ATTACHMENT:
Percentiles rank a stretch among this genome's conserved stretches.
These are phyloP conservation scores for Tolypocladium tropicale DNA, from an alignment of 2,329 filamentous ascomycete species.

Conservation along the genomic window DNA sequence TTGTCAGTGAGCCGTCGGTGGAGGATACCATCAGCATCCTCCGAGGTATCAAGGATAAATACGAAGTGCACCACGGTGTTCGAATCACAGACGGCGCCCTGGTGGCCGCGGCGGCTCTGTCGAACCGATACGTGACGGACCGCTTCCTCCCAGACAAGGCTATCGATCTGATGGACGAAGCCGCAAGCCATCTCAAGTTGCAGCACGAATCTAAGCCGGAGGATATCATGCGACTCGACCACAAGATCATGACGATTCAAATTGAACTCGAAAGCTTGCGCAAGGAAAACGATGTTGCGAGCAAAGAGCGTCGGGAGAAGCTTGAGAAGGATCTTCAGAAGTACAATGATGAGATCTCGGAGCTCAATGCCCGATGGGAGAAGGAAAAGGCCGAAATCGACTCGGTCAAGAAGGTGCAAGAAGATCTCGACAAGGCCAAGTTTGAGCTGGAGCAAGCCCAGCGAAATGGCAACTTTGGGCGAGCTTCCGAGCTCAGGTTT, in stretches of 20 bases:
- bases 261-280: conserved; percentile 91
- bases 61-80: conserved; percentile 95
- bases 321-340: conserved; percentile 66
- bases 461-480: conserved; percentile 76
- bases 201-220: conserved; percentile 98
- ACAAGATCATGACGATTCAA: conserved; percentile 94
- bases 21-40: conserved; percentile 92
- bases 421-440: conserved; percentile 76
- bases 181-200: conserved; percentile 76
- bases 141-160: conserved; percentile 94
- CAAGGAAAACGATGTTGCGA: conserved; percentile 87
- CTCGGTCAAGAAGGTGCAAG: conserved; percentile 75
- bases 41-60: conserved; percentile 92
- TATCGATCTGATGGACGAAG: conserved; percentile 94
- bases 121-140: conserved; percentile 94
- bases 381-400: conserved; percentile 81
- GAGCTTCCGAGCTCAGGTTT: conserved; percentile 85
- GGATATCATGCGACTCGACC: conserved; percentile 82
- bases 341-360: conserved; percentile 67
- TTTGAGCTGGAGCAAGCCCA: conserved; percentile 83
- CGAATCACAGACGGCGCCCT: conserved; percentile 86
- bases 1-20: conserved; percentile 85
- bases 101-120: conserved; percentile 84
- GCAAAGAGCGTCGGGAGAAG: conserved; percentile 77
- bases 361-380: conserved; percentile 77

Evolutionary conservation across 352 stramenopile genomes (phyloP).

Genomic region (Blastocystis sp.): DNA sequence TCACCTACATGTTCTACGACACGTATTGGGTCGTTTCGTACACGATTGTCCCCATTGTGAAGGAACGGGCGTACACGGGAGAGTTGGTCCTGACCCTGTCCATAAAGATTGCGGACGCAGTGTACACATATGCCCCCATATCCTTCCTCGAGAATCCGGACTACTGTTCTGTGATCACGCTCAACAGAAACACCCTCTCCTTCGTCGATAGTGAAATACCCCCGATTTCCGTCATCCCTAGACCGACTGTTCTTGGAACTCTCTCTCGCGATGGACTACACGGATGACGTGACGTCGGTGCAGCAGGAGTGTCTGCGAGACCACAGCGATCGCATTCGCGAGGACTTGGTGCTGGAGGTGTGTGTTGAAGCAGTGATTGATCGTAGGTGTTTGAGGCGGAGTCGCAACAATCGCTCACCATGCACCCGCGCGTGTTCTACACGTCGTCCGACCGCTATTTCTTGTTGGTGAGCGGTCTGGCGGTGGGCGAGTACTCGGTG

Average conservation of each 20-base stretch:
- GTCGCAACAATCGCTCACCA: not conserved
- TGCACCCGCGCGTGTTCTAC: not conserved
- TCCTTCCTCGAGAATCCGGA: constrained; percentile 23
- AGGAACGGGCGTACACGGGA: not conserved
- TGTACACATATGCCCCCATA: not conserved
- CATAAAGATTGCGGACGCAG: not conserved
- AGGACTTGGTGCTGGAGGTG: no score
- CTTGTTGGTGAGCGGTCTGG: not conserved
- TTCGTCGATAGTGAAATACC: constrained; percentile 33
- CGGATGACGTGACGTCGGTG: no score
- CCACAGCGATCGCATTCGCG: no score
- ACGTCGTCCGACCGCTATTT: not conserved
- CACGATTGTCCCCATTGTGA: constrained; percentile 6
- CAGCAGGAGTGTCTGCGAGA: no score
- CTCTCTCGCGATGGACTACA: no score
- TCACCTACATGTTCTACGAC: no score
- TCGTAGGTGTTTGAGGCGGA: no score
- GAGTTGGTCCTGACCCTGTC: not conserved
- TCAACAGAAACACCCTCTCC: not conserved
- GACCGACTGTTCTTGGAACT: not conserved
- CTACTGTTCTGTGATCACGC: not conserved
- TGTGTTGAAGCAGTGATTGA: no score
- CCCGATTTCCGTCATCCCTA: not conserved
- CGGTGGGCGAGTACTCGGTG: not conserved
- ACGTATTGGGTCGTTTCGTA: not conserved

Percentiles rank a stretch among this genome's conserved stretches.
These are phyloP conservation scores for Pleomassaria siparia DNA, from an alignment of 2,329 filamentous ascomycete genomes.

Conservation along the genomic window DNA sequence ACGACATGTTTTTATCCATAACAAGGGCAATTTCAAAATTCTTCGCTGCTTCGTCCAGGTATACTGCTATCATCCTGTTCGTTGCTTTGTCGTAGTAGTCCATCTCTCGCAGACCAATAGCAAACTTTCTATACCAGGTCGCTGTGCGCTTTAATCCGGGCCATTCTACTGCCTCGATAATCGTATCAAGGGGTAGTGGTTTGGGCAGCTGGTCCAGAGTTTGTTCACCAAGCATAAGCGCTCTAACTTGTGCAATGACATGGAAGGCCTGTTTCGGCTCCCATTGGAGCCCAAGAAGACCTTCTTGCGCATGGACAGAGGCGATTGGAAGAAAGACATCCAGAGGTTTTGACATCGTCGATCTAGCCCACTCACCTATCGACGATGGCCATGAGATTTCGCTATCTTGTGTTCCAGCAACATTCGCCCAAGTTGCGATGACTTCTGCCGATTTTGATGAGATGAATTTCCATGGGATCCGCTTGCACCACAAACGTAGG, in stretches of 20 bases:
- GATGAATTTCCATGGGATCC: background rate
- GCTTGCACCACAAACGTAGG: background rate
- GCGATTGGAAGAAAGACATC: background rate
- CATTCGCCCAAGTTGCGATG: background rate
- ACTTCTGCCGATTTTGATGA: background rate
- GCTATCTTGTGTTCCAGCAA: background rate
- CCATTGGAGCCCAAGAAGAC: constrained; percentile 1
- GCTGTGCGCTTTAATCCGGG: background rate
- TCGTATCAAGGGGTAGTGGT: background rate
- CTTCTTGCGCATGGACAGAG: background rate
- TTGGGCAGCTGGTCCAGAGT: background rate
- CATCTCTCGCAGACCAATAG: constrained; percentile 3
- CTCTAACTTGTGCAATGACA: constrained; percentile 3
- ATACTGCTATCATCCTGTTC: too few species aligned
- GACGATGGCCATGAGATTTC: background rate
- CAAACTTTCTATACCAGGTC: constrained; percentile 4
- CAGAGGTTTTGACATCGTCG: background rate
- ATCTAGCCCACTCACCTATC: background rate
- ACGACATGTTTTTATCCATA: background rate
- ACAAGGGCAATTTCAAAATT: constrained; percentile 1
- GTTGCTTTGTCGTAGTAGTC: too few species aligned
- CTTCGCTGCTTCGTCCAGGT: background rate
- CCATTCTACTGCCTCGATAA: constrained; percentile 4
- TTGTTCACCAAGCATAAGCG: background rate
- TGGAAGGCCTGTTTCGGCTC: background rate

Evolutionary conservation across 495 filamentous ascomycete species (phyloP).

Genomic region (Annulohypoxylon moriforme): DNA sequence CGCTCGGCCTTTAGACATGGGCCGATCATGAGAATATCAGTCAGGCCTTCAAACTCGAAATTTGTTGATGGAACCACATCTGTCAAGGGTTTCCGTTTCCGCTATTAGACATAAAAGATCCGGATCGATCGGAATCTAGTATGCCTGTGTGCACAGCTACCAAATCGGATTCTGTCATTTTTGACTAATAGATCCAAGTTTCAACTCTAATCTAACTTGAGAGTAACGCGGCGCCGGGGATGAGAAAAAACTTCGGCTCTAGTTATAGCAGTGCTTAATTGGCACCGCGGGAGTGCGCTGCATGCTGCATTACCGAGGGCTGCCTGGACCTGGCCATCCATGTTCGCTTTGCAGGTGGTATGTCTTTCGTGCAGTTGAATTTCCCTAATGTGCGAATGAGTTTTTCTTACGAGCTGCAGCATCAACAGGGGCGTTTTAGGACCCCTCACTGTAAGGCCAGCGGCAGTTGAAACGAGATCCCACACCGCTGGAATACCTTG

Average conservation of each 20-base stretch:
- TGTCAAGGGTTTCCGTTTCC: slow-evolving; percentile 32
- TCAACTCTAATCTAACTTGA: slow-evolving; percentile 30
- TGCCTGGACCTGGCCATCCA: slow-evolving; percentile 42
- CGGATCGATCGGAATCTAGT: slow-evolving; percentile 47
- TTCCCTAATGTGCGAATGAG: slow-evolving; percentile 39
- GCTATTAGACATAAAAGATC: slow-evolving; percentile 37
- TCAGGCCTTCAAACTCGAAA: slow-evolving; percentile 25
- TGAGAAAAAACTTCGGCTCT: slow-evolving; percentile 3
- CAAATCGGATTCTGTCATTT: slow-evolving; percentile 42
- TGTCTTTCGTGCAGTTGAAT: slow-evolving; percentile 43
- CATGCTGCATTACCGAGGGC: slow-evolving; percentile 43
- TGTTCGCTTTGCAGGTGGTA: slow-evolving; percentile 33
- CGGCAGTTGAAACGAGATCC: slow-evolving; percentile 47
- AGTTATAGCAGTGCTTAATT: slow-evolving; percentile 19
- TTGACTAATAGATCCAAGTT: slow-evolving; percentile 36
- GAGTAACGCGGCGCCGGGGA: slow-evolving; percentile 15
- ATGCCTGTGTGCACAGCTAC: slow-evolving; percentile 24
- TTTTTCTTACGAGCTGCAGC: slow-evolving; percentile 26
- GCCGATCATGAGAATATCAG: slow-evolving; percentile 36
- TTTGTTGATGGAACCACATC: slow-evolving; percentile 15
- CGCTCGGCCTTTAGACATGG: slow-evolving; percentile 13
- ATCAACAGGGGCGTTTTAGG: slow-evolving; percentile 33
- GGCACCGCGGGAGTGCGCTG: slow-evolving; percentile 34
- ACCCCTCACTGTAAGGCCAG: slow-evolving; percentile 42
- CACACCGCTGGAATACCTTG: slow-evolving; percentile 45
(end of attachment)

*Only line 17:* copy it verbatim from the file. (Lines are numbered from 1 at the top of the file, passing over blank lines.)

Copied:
- TATCGATCTGATGGACGAAG: conserved; percentile 94